0.028 TO 0.033 IN. LESS THAN
DIAMETER AT (D)
THE ELLIPTICAL SHAPE OF THE PISTON
THE SKIRT OF THE PISTON SHOULD
SKIRT SHOULD BE 0.010 TO 0.012 IN.
TAPER SO THAT THE DIAMETER
LESS AT DIAMETER (A) THAN ACROSS
AT (C) IS FROM 0.0005 TO
THE THRUST FACES AT DIAMETER (B).
0.0015 IN. LESS THAN AT (D)
Figure 3-28.--Cam-ground piston.
prevented from working out against the sides of the
minimum of weight. They are lubricated by splash from
cylinder by plugs or snap ring locks.
the crankcase or by pressure through passages bored in
the connecting rods.
PISTON RINGS.--Piston rings are used on the
There are three methods commonly used for
pistons to maintain gastight seals between the pistons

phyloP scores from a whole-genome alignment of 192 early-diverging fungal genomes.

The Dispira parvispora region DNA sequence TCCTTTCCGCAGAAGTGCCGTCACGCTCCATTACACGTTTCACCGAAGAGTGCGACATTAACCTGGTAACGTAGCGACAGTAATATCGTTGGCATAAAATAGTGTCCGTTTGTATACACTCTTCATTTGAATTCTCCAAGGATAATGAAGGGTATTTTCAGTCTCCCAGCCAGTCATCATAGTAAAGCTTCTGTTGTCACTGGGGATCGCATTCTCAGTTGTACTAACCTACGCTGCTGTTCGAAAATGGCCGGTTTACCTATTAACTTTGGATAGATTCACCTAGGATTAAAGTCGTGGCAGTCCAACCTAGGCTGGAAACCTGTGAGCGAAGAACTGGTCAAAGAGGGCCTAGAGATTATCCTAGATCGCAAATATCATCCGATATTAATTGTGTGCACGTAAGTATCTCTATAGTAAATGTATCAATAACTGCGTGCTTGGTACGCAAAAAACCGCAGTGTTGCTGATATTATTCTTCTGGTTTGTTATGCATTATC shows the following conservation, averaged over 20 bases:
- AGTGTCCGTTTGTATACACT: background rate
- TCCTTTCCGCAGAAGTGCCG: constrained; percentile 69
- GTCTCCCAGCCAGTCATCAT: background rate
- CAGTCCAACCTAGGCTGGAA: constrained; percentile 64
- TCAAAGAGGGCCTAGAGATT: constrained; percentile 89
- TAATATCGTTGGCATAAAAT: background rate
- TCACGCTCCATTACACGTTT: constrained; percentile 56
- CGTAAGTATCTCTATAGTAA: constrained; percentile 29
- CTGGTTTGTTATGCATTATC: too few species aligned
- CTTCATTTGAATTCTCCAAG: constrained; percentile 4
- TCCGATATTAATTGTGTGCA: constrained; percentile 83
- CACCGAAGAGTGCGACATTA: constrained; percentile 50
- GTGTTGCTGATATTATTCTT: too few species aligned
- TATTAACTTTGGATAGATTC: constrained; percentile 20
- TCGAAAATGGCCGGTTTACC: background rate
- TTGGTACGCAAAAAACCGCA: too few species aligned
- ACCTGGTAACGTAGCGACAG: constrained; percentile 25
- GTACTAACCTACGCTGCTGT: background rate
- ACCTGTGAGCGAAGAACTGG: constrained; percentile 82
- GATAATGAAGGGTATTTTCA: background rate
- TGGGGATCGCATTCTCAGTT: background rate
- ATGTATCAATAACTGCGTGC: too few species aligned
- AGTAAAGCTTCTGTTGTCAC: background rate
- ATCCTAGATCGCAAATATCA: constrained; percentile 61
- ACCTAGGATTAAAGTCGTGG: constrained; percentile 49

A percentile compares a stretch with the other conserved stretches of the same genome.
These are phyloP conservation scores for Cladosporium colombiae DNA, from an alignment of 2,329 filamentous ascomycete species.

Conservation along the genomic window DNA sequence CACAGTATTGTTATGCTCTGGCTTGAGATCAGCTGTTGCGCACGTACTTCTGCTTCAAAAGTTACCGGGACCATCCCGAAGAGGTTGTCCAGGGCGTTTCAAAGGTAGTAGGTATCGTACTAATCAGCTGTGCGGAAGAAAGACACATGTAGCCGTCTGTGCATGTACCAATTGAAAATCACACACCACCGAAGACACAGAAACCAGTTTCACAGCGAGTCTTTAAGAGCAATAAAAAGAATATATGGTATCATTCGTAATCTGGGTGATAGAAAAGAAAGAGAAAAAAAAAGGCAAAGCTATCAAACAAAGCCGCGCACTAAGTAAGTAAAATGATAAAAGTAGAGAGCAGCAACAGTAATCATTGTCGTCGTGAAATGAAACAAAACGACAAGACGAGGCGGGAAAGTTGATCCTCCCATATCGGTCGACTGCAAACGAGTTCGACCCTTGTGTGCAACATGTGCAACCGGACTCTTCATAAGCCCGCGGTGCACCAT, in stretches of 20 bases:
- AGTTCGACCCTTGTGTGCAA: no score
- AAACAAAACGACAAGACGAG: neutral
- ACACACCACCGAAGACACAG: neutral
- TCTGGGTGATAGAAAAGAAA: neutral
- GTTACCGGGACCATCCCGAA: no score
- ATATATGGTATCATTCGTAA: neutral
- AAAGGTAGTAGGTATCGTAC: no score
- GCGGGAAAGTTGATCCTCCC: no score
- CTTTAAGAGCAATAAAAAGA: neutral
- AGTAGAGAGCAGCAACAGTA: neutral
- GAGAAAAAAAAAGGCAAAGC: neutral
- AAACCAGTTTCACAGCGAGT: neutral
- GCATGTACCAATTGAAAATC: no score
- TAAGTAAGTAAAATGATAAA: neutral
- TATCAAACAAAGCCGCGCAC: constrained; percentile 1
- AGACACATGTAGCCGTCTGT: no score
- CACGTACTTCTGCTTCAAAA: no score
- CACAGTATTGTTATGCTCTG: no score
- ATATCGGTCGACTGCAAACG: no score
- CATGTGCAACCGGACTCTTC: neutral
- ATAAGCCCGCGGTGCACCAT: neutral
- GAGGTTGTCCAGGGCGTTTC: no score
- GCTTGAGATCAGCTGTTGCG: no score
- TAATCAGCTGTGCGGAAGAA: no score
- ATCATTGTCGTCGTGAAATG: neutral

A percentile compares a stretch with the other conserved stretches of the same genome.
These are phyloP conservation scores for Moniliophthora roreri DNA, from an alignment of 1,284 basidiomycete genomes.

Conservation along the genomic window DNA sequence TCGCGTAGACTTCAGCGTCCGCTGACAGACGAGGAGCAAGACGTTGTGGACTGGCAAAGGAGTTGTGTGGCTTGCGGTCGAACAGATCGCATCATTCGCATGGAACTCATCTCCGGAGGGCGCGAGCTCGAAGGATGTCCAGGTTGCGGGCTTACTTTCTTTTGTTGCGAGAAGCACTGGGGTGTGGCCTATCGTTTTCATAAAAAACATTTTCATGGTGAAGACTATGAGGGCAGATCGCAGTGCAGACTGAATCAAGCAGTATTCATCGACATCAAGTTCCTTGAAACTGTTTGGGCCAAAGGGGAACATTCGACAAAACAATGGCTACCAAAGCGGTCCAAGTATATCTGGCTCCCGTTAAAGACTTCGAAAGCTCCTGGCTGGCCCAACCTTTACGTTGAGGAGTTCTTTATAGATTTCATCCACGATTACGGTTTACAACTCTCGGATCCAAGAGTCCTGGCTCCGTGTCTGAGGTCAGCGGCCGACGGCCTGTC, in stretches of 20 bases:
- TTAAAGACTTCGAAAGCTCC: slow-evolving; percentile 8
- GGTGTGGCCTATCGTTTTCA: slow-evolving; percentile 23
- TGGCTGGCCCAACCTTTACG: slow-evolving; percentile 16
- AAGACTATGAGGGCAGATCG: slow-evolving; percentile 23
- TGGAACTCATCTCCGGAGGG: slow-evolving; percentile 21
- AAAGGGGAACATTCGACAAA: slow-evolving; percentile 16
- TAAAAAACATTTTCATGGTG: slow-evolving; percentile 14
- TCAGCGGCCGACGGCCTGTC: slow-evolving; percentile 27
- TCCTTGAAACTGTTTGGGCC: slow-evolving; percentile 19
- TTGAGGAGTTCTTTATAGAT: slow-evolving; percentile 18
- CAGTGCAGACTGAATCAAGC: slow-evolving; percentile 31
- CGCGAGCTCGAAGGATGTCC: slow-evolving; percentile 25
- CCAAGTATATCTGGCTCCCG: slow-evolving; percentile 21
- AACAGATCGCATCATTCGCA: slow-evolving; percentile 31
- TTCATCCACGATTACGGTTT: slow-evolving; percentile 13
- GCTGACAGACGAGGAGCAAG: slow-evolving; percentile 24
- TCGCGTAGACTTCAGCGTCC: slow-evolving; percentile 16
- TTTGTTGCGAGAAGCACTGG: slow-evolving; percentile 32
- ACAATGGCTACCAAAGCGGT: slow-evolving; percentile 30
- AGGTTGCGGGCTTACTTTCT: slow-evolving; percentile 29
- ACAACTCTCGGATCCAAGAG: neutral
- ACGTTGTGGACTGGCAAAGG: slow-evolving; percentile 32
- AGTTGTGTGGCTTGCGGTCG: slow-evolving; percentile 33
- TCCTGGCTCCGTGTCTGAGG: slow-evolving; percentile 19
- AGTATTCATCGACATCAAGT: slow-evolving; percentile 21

fastening a piston pin to the piston and the connecting
and cylinders, to assist in cooling the piston, and to
rod. (See fig. 3-29.) An anchored, or fixed, pin is
control cylinder-wall lubrication. About one-third of
attached to the piston by a screw running through one of
the heat absorbed by the piston passes through rings to
the bosses; the connecting rod oscillates on the pin. A
the cylinder wall. Although piston rings have been
semifloating pin is anchored to the connecting rod and
made from many materials, cast iron has proved the
turns in the piston pin bosses. A full-floating pin is free
most satisfactory, as it withstands heat, forms a good
to rotate in the connecting rod and in the bosses, but is
wearing surface, and retains a great amount of its
Figure 3-29.--Piston pin types.